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Today's Stichomancy for Shaquille O'Neal

The first excerpt represents the element of Air. It speaks of mental influences and the process of thought, and is drawn from Little Britain by Washington Irving:

and then by the wits of Charles the Second's day. But what Wagstaff principally prides himself upon is, that Henry the Eighth, in one of his nocturnal rambles, broke the head of one of his ancestors with his famous walking-staff. This, however, is considered as a rather dubious and vainglorious boast of the landlord.

The club which now holds its weekly sessions here goes by the name of "The Roaring Lads of Little Britain." They abound in old catches, glees, and choice stories, that are traditional in the place, and not to be met with in any other part

The second excerpt represents the element of Fire. It speaks of emotional influences and base passions, and is drawn from Call of Cthulhu by H. P. Lovecraft:

prepared for the sensation which his offering created. One sight of the thing had been enough to throw the assembled men of science into a state of tense excitement, and they lost no time in crowding around him to gaze at the diminutive figure whose utter strangeness and air of genuinely abysmal antiquity hinted so potently at unopened and archaic vistas. No recognised school of sculpture had animated this terrible object, yet centuries and even thousands of years seemed recorded in its dim and greenish surface of unplaceable stone. The figure, which was finally passed slowly from man to man for close and careful study, was between seven and eight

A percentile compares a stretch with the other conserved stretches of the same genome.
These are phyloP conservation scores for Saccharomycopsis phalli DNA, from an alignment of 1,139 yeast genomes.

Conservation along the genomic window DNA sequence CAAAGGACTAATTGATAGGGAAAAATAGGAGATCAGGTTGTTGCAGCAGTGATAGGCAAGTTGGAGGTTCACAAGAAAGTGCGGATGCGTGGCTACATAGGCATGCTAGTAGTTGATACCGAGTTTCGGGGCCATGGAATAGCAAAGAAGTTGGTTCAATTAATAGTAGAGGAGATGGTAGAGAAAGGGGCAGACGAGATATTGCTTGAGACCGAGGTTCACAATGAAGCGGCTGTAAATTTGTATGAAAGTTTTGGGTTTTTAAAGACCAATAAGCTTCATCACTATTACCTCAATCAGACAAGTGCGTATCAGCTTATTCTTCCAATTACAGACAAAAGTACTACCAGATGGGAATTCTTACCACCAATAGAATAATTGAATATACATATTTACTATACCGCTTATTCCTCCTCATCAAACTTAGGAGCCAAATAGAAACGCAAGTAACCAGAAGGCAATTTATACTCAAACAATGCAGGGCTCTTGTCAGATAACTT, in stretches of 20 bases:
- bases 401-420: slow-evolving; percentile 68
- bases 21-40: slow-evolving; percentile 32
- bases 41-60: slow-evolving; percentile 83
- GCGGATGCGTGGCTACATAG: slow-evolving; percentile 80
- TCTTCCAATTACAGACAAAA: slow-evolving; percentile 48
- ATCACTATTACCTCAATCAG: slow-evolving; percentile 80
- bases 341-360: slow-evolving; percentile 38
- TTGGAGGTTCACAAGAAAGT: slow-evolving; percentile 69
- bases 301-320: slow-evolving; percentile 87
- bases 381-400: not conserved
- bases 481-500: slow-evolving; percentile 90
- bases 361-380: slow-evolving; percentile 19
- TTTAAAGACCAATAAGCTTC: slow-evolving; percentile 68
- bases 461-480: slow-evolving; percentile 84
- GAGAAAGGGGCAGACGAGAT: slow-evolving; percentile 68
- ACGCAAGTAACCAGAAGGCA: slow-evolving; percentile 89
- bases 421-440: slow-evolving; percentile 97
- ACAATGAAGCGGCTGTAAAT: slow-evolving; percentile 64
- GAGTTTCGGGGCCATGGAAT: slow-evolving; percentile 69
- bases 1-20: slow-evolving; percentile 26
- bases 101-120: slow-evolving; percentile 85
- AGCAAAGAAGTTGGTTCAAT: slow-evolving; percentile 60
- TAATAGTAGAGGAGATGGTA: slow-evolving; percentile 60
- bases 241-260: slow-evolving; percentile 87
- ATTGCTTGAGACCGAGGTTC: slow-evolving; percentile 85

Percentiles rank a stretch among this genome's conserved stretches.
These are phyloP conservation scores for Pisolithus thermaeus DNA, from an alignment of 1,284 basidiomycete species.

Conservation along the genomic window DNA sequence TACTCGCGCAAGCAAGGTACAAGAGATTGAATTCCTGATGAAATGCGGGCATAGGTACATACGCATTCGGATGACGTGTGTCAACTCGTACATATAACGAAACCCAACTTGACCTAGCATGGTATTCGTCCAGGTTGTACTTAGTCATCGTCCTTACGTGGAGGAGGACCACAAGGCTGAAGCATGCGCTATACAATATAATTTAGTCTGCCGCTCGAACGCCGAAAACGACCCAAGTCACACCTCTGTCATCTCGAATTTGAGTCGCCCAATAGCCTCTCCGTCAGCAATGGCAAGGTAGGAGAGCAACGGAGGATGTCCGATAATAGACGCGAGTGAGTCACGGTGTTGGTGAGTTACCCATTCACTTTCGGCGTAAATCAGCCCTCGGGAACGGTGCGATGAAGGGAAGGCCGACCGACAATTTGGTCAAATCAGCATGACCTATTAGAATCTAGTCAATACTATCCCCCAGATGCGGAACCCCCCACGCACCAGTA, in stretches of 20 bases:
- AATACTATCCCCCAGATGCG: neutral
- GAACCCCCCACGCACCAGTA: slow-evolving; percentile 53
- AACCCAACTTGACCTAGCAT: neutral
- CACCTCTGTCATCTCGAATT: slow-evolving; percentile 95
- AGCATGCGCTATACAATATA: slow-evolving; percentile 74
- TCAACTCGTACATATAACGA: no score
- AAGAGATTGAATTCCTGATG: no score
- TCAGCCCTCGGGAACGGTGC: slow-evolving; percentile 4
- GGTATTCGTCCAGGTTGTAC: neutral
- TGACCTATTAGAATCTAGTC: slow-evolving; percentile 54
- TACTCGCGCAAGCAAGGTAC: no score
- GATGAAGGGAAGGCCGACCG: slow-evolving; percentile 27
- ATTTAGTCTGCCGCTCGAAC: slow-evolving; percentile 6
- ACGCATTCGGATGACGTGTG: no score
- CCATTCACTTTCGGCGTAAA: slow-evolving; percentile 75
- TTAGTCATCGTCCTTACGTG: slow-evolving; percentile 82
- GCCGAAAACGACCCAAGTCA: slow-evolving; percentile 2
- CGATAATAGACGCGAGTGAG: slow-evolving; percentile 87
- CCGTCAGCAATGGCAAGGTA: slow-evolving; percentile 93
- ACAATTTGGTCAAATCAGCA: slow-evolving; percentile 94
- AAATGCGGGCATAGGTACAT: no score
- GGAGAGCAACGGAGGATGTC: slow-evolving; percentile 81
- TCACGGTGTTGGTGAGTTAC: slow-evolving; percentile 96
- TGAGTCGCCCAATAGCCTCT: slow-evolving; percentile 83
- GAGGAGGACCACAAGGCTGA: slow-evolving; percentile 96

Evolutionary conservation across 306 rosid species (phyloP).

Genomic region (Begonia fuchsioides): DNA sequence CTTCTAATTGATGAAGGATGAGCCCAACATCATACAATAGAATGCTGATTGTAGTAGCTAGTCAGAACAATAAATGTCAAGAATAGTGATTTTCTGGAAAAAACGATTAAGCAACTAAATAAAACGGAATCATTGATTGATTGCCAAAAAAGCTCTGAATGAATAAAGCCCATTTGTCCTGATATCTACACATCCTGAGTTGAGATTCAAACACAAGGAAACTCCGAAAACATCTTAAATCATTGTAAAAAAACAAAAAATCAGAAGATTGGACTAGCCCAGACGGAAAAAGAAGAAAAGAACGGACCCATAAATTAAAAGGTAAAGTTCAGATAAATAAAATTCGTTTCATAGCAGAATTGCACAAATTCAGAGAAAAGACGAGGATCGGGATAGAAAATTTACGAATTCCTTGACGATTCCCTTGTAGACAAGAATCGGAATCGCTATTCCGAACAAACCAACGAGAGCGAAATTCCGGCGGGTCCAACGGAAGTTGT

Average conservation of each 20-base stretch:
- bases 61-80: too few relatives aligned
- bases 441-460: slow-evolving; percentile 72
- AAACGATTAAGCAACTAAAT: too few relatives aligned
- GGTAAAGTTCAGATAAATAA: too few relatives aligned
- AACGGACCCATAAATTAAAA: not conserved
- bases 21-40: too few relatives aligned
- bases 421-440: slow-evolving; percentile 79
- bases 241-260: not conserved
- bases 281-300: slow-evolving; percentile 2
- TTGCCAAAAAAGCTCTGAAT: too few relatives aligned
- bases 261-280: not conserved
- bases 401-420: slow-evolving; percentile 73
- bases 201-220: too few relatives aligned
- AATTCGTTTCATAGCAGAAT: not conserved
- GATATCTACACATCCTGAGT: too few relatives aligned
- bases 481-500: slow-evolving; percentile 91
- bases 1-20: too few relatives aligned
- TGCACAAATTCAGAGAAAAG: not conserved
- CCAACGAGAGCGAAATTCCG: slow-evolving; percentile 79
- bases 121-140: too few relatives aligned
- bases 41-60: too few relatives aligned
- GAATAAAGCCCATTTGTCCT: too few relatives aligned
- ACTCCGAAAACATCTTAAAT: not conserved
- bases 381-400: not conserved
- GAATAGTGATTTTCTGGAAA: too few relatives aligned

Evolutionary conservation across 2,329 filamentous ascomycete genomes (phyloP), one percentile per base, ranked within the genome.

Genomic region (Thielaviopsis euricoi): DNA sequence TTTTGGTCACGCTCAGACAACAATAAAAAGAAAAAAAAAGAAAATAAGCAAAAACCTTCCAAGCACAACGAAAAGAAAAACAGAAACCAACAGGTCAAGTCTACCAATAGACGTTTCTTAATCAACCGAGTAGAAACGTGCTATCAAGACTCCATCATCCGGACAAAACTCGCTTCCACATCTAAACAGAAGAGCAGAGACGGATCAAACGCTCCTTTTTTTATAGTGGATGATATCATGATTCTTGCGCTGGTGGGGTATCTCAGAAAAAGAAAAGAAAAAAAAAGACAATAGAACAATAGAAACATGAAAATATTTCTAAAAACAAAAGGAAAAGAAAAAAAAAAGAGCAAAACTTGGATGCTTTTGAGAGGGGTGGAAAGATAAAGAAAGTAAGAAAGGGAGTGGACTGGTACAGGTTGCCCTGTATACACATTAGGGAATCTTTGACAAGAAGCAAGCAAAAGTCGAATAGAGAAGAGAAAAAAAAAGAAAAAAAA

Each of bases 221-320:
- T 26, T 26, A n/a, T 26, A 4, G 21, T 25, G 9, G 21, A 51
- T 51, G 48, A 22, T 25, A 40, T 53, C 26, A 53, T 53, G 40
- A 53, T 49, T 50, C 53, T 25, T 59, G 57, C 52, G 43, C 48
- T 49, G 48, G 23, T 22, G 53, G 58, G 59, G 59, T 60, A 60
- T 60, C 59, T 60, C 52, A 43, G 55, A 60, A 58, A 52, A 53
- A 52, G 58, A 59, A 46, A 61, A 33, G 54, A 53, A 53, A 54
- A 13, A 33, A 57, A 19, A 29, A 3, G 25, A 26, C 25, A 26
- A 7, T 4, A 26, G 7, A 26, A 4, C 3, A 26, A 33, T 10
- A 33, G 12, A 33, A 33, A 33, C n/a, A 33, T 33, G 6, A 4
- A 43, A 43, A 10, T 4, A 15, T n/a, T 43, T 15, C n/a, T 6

Call of Cthulhu
The third excerpt represents the element of Water. It speaks of pure spiritual influences and feelings of love, and is drawn from The Market-Place by Harold Frederic:

down to her. Having played their part, he wished now that the birds were at Jericho. Their obstreperous racket made conversation very difficult. Apparently she made him an answer, but he could catch nothing of it.

"I'm here with my niece and nephew," he shouted down. "I don't hear what you say. May I come down and pay my respects--later on? What is your number, and when may I come?"

These questions, as he flashed them in review through his mind, seemed to be all right from the most exacting social point of view. Doubtless it was equally all right that,


The Market-Place
The fourth excerpt represents the element of Earth. It speaks of physical influences and the impact of the unseen on the visible world, and is drawn from Macbeth by William Shakespeare:

Malc. Mercifull Heauen: What man, ne're pull your hat vpon your browes: Giue sorrow words; the griefe that do's not speake, Whispers the o're-fraught heart, and bids it breake

Macd. My Children too? Ro. Wife, Children, Seruants, all that could be found

Macd. And I must be from thence? My wife kil'd too? Rosse. I haue said

Malc. Be comforted. Let's make vs Med'cines of our great Reuenge, To cure this deadly greefe


Macbeth